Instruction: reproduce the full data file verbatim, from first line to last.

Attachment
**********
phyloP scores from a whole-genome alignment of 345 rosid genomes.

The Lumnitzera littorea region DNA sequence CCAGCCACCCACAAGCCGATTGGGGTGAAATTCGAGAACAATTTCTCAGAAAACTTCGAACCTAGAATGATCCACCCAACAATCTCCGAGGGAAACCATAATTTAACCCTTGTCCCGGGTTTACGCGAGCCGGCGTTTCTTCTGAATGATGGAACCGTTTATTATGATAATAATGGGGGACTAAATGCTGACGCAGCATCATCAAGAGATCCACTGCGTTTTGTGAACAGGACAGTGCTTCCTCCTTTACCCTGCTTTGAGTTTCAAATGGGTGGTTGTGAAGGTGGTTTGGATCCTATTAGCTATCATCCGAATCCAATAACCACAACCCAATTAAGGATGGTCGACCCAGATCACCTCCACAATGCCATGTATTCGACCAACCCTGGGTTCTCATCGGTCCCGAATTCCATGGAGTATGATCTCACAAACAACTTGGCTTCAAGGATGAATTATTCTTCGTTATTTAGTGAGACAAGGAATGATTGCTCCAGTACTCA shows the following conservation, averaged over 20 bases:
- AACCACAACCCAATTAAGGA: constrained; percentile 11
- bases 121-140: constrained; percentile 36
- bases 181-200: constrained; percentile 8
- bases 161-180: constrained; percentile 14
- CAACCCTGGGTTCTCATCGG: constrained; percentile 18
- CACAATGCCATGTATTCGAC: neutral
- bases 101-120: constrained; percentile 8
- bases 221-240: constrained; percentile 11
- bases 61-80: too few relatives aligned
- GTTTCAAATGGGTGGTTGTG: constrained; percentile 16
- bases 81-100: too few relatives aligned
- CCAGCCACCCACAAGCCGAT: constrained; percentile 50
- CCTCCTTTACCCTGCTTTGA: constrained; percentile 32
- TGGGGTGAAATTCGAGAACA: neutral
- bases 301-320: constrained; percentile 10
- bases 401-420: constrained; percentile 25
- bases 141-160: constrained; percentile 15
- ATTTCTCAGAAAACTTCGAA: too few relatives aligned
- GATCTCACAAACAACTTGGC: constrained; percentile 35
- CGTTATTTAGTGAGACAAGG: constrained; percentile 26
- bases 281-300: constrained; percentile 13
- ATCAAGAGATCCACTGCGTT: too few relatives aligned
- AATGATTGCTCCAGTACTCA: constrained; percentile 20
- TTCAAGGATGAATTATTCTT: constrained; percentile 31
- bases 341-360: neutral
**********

phyloP scores from a whole-genome alignment of 345 rosid genomes.

The Lumnitzera littorea region DNA sequence CCAGCCACCCACAAGCCGATTGGGGTGAAATTCGAGAACAATTTCTCAGAAAACTTCGAACCTAGAATGATCCACCCAACAATCTCCGAGGGAAACCATAATTTAACCCTTGTCCCGGGTTTACGCGAGCCGGCGTTTCTTCTGAATGATGGAACCGTTTATTATGATAATAATGGGGGACTAAATGCTGACGCAGCATCATCAAGAGATCCACTGCGTTTTGTGAACAGGACAGTGCTTCCTCCTTTACCCTGCTTTGAGTTTCAAATGGGTGGTTGTGAAGGTGGTTTGGATCCTATTAGCTATCATCCGAATCCAATAACCACAACCCAATTAAGGATGGTCGACCCAGATCACCTCCACAATGCCATGTATTCGACCAACCCTGGGTTCTCATCGGTCCCGAATTCCATGGAGTATGATCTCACAAACAACTTGGCTTCAAGGATGAATTATTCTTCGTTATTTAGTGAGACAAGGAATGATTGCTCCAGTACTCA shows the following conservation, averaged over 20 bases:
- AACCACAACCCAATTAAGGA: constrained; percentile 11
- bases 121-140: constrained; percentile 36
- bases 181-200: constrained; percentile 8
- bases 161-180: constrained; percentile 14
- CAACCCTGGGTTCTCATCGG: constrained; percentile 18
- CACAATGCCATGTATTCGAC: neutral
- bases 101-120: constrained; percentile 8
- bases 221-240: constrained; percentile 11
- bases 61-80: too few relatives aligned
- GTTTCAAATGGGTGGTTGTG: constrained; percentile 16
- bases 81-100: too few relatives aligned
- CCAGCCACCCACAAGCCGAT: constrained; percentile 50
- CCTCCTTTACCCTGCTTTGA: constrained; percentile 32
- TGGGGTGAAATTCGAGAACA: neutral
- bases 301-320: constrained; percentile 10
- bases 401-420: constrained; percentile 25
- bases 141-160: constrained; percentile 15
- ATTTCTCAGAAAACTTCGAA: too few relatives aligned
- GATCTCACAAACAACTTGGC: constrained; percentile 35
- CGTTATTTAGTGAGACAAGG: constrained; percentile 26
- bases 281-300: constrained; percentile 13
- ATCAAGAGATCCACTGCGTT: too few relatives aligned
- AATGATTGCTCCAGTACTCA: constrained; percentile 20
- TTCAAGGATGAATTATTCTT: constrained; percentile 31
- bases 341-360: neutral